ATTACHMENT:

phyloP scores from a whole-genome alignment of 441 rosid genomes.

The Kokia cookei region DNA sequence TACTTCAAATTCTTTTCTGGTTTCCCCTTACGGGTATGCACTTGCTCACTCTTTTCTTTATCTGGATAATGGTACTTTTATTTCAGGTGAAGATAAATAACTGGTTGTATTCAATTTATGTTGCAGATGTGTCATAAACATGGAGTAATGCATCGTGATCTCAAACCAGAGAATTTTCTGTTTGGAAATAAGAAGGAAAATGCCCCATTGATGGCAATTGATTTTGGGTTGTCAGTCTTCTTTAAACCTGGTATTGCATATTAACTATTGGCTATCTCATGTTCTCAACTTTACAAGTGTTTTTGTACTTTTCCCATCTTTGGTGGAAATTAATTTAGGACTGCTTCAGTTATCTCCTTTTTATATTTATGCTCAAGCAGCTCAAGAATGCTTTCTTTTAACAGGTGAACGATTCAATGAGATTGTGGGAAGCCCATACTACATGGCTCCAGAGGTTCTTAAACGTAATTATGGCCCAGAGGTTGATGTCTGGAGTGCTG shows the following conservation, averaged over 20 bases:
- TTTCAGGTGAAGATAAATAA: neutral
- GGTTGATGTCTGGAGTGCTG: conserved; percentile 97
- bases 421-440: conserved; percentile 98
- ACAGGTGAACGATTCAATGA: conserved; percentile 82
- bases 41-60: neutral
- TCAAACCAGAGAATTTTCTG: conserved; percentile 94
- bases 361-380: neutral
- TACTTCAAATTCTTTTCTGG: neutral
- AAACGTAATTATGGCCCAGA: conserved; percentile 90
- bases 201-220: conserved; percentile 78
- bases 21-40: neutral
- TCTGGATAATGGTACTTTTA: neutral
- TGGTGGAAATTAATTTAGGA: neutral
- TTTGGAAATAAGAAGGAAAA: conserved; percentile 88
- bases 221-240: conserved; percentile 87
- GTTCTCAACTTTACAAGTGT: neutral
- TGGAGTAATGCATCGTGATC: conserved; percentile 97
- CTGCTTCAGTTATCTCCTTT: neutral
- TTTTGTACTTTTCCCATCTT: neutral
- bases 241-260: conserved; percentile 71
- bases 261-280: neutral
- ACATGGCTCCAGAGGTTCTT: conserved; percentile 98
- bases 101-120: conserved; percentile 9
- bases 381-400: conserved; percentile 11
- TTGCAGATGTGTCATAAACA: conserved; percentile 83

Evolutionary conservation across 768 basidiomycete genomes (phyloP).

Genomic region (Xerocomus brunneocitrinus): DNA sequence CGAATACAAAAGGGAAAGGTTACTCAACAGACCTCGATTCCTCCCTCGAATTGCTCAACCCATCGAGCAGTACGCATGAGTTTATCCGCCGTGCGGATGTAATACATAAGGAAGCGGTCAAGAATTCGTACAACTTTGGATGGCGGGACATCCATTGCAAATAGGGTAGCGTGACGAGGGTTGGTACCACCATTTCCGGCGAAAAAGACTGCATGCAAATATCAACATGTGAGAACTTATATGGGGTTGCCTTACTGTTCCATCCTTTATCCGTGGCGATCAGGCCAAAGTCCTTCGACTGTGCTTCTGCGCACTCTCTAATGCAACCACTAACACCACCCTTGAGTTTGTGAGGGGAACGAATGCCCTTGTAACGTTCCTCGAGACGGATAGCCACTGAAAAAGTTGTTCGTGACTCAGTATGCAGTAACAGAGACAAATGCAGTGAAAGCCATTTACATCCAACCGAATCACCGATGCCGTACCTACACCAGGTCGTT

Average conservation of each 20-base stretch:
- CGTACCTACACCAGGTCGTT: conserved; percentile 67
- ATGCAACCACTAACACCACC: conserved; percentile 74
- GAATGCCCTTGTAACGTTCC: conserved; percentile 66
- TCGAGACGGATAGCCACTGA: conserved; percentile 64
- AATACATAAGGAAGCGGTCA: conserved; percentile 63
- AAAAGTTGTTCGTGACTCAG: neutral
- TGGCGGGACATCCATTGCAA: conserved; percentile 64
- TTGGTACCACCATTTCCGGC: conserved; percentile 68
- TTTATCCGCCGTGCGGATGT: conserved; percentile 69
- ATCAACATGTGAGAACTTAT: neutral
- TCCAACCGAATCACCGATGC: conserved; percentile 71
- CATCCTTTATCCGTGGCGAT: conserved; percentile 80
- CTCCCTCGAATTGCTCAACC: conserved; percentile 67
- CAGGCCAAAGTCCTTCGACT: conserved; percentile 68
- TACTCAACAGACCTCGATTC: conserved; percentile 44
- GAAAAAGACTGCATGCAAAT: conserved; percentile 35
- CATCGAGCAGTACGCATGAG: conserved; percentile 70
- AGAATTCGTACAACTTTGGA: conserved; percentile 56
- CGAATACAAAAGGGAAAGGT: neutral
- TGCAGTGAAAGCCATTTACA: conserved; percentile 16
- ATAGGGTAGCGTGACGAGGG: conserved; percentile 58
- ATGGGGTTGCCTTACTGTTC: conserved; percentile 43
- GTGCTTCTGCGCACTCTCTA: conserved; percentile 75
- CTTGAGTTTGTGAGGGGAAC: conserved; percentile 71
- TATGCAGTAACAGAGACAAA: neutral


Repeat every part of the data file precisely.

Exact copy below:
phyloP scores from a whole-genome alignment of 441 rosid genomes.

The Kokia cookei region DNA sequence TACTTCAAATTCTTTTCTGGTTTCCCCTTACGGGTATGCACTTGCTCACTCTTTTCTTTATCTGGATAATGGTACTTTTATTTCAGGTGAAGATAAATAACTGGTTGTATTCAATTTATGTTGCAGATGTGTCATAAACATGGAGTAATGCATCGTGATCTCAAACCAGAGAATTTTCTGTTTGGAAATAAGAAGGAAAATGCCCCATTGATGGCAATTGATTTTGGGTTGTCAGTCTTCTTTAAACCTGGTATTGCATATTAACTATTGGCTATCTCATGTTCTCAACTTTACAAGTGTTTTTGTACTTTTCCCATCTTTGGTGGAAATTAATTTAGGACTGCTTCAGTTATCTCCTTTTTATATTTATGCTCAAGCAGCTCAAGAATGCTTTCTTTTAACAGGTGAACGATTCAATGAGATTGTGGGAAGCCCATACTACATGGCTCCAGAGGTTCTTAAACGTAATTATGGCCCAGAGGTTGATGTCTGGAGTGCTG shows the following conservation, averaged over 20 bases:
- TTTCAGGTGAAGATAAATAA: neutral
- GGTTGATGTCTGGAGTGCTG: conserved; percentile 97
- bases 421-440: conserved; percentile 98
- ACAGGTGAACGATTCAATGA: conserved; percentile 82
- bases 41-60: neutral
- TCAAACCAGAGAATTTTCTG: conserved; percentile 94
- bases 361-380: neutral
- TACTTCAAATTCTTTTCTGG: neutral
- AAACGTAATTATGGCCCAGA: conserved; percentile 90
- bases 201-220: conserved; percentile 78
- bases 21-40: neutral
- TCTGGATAATGGTACTTTTA: neutral
- TGGTGGAAATTAATTTAGGA: neutral
- TTTGGAAATAAGAAGGAAAA: conserved; percentile 88
- bases 221-240: conserved; percentile 87
- GTTCTCAACTTTACAAGTGT: neutral
- TGGAGTAATGCATCGTGATC: conserved; percentile 97
- CTGCTTCAGTTATCTCCTTT: neutral
- TTTTGTACTTTTCCCATCTT: neutral
- bases 241-260: conserved; percentile 71
- bases 261-280: neutral
- ACATGGCTCCAGAGGTTCTT: conserved; percentile 98
- bases 101-120: conserved; percentile 9
- bases 381-400: conserved; percentile 11
- TTGCAGATGTGTCATAAACA: conserved; percentile 83

Evolutionary conservation across 768 basidiomycete genomes (phyloP).

Genomic region (Xerocomus brunneocitrinus): DNA sequence CGAATACAAAAGGGAAAGGTTACTCAACAGACCTCGATTCCTCCCTCGAATTGCTCAACCCATCGAGCAGTACGCATGAGTTTATCCGCCGTGCGGATGTAATACATAAGGAAGCGGTCAAGAATTCGTACAACTTTGGATGGCGGGACATCCATTGCAAATAGGGTAGCGTGACGAGGGTTGGTACCACCATTTCCGGCGAAAAAGACTGCATGCAAATATCAACATGTGAGAACTTATATGGGGTTGCCTTACTGTTCCATCCTTTATCCGTGGCGATCAGGCCAAAGTCCTTCGACTGTGCTTCTGCGCACTCTCTAATGCAACCACTAACACCACCCTTGAGTTTGTGAGGGGAACGAATGCCCTTGTAACGTTCCTCGAGACGGATAGCCACTGAAAAAGTTGTTCGTGACTCAGTATGCAGTAACAGAGACAAATGCAGTGAAAGCCATTTACATCCAACCGAATCACCGATGCCGTACCTACACCAGGTCGTT

Average conservation of each 20-base stretch:
- CGTACCTACACCAGGTCGTT: conserved; percentile 67
- ATGCAACCACTAACACCACC: conserved; percentile 74
- GAATGCCCTTGTAACGTTCC: conserved; percentile 66
- TCGAGACGGATAGCCACTGA: conserved; percentile 64
- AATACATAAGGAAGCGGTCA: conserved; percentile 63
- AAAAGTTGTTCGTGACTCAG: neutral
- TGGCGGGACATCCATTGCAA: conserved; percentile 64
- TTGGTACCACCATTTCCGGC: conserved; percentile 68
- TTTATCCGCCGTGCGGATGT: conserved; percentile 69
- ATCAACATGTGAGAACTTAT: neutral
- TCCAACCGAATCACCGATGC: conserved; percentile 71
- CATCCTTTATCCGTGGCGAT: conserved; percentile 80
- CTCCCTCGAATTGCTCAACC: conserved; percentile 67
- CAGGCCAAAGTCCTTCGACT: conserved; percentile 68
- TACTCAACAGACCTCGATTC: conserved; percentile 44
- GAAAAAGACTGCATGCAAAT: conserved; percentile 35
- CATCGAGCAGTACGCATGAG: conserved; percentile 70
- AGAATTCGTACAACTTTGGA: conserved; percentile 56
- CGAATACAAAAGGGAAAGGT: neutral
- TGCAGTGAAAGCCATTTACA: conserved; percentile 16
- ATAGGGTAGCGTGACGAGGG: conserved; percentile 58
- ATGGGGTTGCCTTACTGTTC: conserved; percentile 43
- GTGCTTCTGCGCACTCTCTA: conserved; percentile 75
- CTTGAGTTTGTGAGGGGAAC: conserved; percentile 71
- TATGCAGTAACAGAGACAAA: neutral